CALL FOR PAPERS: Conference panel: “Cross-National and Comparative History of Science Education”

At the 4th European Society for the History of Science congress, Barcelona (Spain), 18-20 November 2010

DEADLINE for Abstract submission:  20th January 2010


This session assesses the need of further cross-national and comparative work in history of science, medicine and technology prompted by current perceptions of disciplinary crisis, around questions such as “big pictures”, European centres and peripheries, the rise of global history, and the integration of non-Western science in the historical canon. It intends to do so, by focusing on the study of science education, and by promoting interdisciplinary communication between two subjects which rarely interact  (the history of science and the history of education). Cross-National comparison was a major driving force in the nineteenth-century organization of education. Educationists, scientists and students circulated across national boundaries and compared different educational systems, producing accounts which contributed to inform educational reforms in their own national or local contexts. In the same period, the history of education emerged as a discipline aimed at illuminating contemporary educational research and organization through a historical perspective. Cross-National comparison was a key method, which, in spite of various epistemological challenges has survived up to our days, giving rise to well-established academic fields such as comparative education. Historians of education have often approached the study of science from the point of view of institutions and curricula, producing in certain cases large scale international comparisons, and mainly focusing on primary education, and (increasingly) on secondary education. In contrast, historians of science have favoured tight accounts of pedagogy and training in local context, and commonly focused on higher education. In the last decade, some major works in this field have produced international pictures on science pedagogy, through the study of circulation of scientists and pedagogical tools. However, approaches are still too often restricted to local or national contexts, as they are in the history of science at large.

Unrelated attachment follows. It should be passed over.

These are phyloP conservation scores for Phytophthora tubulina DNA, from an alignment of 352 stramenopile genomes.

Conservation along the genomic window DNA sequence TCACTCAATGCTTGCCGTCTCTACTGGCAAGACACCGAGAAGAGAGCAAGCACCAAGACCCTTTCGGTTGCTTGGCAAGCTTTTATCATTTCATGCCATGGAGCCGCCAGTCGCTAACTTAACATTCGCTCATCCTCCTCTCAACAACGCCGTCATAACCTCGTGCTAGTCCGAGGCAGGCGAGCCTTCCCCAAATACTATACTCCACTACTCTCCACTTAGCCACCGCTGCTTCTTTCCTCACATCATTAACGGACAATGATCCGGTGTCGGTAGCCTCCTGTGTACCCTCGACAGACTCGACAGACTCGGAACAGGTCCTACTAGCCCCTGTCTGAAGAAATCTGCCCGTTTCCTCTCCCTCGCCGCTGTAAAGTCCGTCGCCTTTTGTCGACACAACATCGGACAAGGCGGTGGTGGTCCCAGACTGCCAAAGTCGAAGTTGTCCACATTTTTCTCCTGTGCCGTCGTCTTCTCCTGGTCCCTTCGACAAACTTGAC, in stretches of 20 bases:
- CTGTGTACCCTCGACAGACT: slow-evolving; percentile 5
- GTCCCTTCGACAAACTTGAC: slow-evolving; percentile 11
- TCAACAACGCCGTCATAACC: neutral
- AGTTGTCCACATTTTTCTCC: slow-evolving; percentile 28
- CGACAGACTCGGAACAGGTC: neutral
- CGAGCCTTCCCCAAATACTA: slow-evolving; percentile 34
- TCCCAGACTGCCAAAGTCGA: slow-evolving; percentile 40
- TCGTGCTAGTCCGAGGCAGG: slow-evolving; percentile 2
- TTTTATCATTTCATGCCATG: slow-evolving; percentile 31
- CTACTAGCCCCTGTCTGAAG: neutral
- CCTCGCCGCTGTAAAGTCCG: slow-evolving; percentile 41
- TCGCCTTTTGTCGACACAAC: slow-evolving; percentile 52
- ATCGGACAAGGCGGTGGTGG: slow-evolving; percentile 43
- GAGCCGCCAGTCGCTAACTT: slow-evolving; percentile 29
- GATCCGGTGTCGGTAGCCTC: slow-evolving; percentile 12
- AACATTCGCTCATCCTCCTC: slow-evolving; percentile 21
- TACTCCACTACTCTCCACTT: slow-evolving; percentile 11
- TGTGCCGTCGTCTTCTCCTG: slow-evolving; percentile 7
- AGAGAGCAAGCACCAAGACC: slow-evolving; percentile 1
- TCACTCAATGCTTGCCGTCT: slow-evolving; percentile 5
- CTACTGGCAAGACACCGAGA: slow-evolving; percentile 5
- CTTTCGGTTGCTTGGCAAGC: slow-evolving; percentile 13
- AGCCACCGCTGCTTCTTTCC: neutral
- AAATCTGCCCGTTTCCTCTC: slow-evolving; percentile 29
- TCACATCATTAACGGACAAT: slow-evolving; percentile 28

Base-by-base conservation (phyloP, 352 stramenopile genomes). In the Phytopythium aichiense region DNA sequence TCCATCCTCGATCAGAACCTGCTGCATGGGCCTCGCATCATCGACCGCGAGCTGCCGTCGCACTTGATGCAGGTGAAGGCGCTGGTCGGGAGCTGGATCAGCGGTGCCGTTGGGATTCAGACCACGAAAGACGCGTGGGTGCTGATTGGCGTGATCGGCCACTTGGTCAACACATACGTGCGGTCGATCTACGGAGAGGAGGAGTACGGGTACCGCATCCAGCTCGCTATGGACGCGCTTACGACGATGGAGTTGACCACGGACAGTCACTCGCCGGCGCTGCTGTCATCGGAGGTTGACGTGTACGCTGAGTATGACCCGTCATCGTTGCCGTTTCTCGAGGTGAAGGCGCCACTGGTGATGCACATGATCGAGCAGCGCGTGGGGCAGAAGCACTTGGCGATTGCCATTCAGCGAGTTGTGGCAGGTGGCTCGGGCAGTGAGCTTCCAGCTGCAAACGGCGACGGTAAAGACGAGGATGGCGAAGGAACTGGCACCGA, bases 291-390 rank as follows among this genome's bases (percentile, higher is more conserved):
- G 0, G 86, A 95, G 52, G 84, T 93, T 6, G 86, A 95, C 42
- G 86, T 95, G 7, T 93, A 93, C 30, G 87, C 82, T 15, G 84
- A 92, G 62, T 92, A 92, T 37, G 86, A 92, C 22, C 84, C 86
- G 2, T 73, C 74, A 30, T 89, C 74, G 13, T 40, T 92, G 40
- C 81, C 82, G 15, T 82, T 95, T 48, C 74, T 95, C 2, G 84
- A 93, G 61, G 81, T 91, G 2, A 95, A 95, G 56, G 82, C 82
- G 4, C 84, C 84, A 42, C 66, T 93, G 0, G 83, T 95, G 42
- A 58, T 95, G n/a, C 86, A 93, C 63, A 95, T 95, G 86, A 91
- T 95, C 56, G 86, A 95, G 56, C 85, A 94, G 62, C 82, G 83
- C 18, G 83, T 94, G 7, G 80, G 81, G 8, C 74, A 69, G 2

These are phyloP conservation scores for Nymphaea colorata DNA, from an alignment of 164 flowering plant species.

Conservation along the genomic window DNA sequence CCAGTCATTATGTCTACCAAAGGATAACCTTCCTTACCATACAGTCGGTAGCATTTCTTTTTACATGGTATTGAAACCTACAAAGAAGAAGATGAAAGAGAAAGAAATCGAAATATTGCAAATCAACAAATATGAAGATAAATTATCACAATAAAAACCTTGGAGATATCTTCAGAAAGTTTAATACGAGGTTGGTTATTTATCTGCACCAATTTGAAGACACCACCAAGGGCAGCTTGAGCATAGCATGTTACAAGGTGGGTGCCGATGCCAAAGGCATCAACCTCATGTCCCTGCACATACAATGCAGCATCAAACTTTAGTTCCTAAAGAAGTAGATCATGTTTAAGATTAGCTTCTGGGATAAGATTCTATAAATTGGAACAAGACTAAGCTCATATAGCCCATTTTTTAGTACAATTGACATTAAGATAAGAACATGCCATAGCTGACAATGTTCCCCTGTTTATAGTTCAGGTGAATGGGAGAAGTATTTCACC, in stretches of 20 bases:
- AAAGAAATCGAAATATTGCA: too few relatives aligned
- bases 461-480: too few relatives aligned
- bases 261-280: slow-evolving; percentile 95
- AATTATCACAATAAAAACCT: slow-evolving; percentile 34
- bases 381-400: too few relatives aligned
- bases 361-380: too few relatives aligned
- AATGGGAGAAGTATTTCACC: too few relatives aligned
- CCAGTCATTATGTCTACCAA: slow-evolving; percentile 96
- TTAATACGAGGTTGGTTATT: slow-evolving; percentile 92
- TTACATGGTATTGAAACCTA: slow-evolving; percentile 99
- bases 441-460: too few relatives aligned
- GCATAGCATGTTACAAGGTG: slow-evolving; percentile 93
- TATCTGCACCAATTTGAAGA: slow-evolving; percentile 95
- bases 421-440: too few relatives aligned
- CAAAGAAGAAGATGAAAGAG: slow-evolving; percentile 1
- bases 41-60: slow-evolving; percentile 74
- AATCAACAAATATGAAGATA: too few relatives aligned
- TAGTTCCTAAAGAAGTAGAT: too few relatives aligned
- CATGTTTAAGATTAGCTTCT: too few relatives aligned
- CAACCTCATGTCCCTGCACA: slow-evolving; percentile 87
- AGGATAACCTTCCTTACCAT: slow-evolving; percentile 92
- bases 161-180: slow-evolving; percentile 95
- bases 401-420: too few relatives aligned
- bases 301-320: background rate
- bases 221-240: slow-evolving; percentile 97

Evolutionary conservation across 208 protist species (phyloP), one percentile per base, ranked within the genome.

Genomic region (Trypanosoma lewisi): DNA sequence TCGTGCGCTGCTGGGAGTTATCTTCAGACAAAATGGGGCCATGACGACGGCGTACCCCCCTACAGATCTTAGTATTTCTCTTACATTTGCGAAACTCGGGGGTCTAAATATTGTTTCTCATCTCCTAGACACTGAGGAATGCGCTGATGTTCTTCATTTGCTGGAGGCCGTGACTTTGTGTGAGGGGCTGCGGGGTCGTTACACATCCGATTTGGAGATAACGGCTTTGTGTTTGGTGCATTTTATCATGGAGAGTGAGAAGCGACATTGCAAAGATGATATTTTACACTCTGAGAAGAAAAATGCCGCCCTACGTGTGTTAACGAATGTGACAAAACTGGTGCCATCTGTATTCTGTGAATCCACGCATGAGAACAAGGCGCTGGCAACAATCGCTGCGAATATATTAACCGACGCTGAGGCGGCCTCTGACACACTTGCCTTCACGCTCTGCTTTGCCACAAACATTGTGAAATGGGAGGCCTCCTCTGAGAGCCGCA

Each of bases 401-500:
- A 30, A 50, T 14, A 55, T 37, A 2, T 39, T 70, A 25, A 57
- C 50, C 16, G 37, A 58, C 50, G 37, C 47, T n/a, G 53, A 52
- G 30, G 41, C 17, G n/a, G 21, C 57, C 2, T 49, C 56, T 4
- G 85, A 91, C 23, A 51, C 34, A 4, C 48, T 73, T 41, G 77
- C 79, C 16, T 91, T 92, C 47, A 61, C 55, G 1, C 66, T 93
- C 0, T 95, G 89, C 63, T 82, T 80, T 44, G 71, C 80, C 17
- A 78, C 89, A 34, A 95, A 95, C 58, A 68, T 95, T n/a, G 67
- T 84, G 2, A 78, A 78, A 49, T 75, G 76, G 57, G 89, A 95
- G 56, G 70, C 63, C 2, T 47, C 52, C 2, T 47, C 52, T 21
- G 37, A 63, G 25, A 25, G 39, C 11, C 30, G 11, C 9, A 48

The aim of this session is to contribute to the historiographical development of the history of science and the history of education, by presenting papers dealing with more than one national context in comparative fashion, and including historiographical and methodological reflection on the characteristics, advantages, and limitations of this approach. The purpose of this session is neither to break national boundaries, nor to reaffirm them, but to discuss about them and through them and to show how cross-national comparison offers more accurate results than traditional approaches –explicitly or implicitly– restricted to the nation.Papers may not cover a whole country and can instead focus on comparison of regions or more local unities of analysis. Intra-national comparisons will be admitted if justified, although we will favour cross-national comparisons.

Papers are invited to deal in comparative and cross-national perspective with the following objects and themes:

– Pedagogical practices

– Curricula

– Pedagogical tools (teaching collections, pedagogical diagrams, pen and paper technologies, etc.)

– Institutions

– Examination frameworks

– Textbooks

– Teaching spaces

– Teachers

– Students

– Comparisons by contemporary circulating or transnational actors (teachers, students, educationists)

– Interactions between Pedagogy and Research


Abstracts for this session should include justification of What is going to be compared, Why, and How, and arguments explaining how you think that your comparative and cross-national analysis might contribute to change the current historiography of the topic tackled in your paper. Due to the complex nature of producing comparative research on more than one national context, collaboration between scholars from different countries –although not strictly required – is encouraged and always welcomed. Analogously, we seek to promote collaboration between historians of science and historians of education.

Please, include name and affiliation, and a 300-word abstract, making clear the objects of your comparative and cross-national study and the relevance to this session (What, Why, How, Historiographical Arguments). Send it as a Word or RTF document to Josep Simon ([email protected]).

DEADLINE:  20th January 2010

Contacts previous to the deadline are more than welcome. If you intend to submit a paper for this session and wish to discuss your contribution, do not hesitate to contact Josep Simon ([email protected]).

For information on the conference and registration deadlines see: